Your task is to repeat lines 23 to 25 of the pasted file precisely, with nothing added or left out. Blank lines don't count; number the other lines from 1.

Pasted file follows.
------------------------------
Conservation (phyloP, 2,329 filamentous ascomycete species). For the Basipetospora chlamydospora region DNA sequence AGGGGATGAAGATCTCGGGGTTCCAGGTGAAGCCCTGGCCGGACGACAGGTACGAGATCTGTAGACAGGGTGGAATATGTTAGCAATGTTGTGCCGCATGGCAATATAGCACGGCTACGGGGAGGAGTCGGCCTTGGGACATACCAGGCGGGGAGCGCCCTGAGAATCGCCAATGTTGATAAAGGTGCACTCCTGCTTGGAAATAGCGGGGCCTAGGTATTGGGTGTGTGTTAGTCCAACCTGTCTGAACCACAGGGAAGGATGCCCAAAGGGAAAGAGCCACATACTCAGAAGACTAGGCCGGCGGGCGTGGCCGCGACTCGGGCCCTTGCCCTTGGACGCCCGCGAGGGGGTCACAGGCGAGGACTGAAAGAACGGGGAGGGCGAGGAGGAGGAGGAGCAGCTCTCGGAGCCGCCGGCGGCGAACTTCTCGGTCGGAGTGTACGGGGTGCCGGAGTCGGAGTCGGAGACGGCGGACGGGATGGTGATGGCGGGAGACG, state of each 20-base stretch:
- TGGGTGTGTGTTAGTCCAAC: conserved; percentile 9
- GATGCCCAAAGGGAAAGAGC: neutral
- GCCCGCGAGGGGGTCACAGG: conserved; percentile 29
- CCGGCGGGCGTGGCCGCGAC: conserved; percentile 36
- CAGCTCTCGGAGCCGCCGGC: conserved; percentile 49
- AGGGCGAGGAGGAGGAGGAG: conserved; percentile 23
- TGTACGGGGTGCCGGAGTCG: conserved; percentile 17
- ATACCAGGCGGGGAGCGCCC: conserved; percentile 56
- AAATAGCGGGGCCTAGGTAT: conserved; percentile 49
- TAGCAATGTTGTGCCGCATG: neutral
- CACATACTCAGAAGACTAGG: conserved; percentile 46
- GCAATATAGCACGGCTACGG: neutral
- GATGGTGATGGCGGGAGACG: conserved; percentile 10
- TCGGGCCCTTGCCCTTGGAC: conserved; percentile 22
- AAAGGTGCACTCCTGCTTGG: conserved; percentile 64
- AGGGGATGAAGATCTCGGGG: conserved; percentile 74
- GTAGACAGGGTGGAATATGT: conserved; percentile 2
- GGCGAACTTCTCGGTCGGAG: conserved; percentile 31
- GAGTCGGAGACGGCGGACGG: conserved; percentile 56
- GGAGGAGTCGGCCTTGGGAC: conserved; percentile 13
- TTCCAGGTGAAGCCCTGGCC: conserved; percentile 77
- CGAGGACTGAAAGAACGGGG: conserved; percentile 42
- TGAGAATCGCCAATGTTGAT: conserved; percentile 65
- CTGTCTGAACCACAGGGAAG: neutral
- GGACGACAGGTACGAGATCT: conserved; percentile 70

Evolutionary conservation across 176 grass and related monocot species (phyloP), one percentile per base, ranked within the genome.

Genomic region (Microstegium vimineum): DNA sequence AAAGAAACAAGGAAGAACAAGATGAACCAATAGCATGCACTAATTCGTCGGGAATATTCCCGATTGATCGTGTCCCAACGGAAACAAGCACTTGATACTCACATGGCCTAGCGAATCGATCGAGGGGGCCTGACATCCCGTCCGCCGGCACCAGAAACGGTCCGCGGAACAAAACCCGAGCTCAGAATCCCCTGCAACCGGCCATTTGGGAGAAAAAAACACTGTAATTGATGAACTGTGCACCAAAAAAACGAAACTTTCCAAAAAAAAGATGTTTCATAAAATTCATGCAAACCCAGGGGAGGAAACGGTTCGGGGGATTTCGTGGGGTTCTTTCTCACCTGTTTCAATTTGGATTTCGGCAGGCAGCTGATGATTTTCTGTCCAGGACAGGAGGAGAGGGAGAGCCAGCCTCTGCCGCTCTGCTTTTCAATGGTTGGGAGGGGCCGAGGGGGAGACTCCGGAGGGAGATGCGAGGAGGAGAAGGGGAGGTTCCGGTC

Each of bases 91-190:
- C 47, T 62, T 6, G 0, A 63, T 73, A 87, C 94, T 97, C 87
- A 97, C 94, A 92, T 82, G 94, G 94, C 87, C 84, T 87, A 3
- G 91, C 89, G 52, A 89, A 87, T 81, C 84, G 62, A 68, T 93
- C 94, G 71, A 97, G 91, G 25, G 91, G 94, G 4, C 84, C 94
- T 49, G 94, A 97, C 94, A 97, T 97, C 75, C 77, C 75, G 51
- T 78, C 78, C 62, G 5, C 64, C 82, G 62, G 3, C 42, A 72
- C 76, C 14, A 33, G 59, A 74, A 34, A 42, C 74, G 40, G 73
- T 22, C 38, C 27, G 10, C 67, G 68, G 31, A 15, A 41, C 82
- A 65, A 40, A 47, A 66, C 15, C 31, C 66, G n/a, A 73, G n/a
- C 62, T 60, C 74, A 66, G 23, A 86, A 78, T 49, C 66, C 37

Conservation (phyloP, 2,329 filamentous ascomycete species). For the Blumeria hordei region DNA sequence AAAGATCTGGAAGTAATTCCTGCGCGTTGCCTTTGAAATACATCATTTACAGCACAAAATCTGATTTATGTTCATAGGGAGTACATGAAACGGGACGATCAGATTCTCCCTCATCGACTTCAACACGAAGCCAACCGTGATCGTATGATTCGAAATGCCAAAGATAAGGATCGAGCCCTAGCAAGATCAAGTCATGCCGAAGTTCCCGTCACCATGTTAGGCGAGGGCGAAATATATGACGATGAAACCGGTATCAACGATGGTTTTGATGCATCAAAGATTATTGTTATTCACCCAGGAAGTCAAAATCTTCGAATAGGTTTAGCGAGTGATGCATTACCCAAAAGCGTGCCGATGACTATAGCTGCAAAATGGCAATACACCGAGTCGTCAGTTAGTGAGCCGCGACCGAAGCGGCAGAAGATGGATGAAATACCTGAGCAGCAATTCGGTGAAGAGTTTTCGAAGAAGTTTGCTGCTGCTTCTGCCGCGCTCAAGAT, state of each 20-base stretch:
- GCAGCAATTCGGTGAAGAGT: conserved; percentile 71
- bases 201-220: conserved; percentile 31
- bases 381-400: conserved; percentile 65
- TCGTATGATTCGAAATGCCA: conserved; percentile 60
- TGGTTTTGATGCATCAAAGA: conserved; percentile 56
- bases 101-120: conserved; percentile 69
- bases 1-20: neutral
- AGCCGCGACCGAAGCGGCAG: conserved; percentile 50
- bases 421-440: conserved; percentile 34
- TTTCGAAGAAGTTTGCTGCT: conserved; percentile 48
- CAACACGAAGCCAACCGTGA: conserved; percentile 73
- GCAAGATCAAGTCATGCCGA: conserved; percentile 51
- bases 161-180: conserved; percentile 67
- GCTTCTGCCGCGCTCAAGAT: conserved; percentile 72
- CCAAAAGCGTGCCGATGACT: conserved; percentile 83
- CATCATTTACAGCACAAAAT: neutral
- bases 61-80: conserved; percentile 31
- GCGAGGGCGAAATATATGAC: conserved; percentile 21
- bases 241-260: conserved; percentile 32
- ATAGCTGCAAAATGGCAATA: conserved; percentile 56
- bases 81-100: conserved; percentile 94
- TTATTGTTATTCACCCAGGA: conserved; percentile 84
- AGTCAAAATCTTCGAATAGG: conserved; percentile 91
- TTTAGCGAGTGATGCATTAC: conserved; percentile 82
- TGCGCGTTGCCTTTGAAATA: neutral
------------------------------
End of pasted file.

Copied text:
- CGAGGACTGAAAGAACGGGG: conserved; percentile 42
- TGAGAATCGCCAATGTTGAT: conserved; percentile 65
- CTGTCTGAACCACAGGGAAG: neutral